It was recorded in Germany. In the official music video for Falco's German language version of "Der Kommissar", Falco is shown in front of a blue screen while stock footage of police cars driving the streets at night play behind him. Falco runs in place. Another music video for the Falco single released in Europe exists."Der Kommissar" only reached No. 74 in the US Cash Box Charts in 1983 and did not chart in the UK, but Falco would break through with major hits in those countries two albums with "Rock Me Amadeus" and "Vienna Calling" in 1986. Updated remixes of "Der Kommissar" were released by Falco in 1991, 1998, posthumously in 2008. After the Fire recorded a 1982 English-language version of "Der Kommissar" which peaked at No. 5 in the U. S. Pink Project sampled the guitar riff and chorus, mixed it with their electronic version of "Da Da Da" and launched it as "Der Kommissar" in 1982. Laura Branigan's "Deep in the Dark" from Branigan 2 is a 1983 English-language song written over the melody and hooks of Falco and Ponger's "Der Kommissar" Dale Bozzio, the lead singer of Missing Persons, recorded "Der Kommissar" in 2007 for her solo project.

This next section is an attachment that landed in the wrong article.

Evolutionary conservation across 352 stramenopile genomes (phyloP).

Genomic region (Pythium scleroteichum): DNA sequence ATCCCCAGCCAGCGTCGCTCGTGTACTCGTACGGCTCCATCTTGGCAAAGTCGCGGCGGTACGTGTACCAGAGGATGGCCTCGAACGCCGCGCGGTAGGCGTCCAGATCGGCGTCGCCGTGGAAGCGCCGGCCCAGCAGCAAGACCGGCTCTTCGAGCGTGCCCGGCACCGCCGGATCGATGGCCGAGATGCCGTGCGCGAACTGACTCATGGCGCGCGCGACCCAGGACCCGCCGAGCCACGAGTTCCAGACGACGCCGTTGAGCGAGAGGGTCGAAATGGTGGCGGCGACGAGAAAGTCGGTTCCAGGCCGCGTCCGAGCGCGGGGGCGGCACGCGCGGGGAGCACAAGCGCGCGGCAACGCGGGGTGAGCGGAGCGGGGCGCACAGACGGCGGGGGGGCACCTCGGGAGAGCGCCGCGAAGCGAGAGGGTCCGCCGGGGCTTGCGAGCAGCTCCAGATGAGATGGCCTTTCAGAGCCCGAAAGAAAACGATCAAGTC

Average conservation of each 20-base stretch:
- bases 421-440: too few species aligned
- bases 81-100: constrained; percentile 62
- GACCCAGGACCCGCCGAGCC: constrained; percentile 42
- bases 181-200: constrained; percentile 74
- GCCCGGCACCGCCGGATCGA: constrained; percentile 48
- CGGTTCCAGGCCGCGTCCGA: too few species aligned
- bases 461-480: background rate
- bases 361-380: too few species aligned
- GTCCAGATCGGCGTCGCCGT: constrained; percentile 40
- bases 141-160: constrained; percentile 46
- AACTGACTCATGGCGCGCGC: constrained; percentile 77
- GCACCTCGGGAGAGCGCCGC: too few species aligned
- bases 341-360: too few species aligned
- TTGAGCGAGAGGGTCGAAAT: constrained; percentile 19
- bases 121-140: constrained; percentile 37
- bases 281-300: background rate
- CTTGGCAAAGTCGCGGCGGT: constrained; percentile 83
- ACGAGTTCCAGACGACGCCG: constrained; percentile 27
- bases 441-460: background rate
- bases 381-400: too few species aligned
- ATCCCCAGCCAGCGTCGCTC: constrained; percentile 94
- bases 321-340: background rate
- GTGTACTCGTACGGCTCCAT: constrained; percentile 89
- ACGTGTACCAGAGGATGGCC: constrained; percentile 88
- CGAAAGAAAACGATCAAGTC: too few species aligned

John Garrett Underhill Jr. known as Garrett Underhill and Gary Underhill, was Captain General Staff G2 World War II and received the Army Commendation Medal for meritorious service. He was a Harvard graduate and self-taught military affairs expert. For five years he was a military correspondent for Life magazine and helped to make their Foreign News Department one of the most knowledgeable centers of military intelligence in the world. John Garrett Underhill Jr. was born the son of John Garrett Underhill Sr. and Louisa Man Wingate, on August 7, 1915. His mother Louisa Man Wingate was the daughter of General George Wood Wingate, who played a role in forming the National Rifle Association, his mother died in 1927. Underhill went on to study and graduate from Harvard College in 1937. In 1940 it was announced that Underhill was to wed Miss Patricia Semple Dunkerson, a graduate of Vassar College, they were married on June 12 that year at St. Bartholomew's Protestant Episcopal Church. Underhill served as a Technical Editor and Chief Editor of the War Department's Military Intelligence Division between July 6, 1943 and May 1946.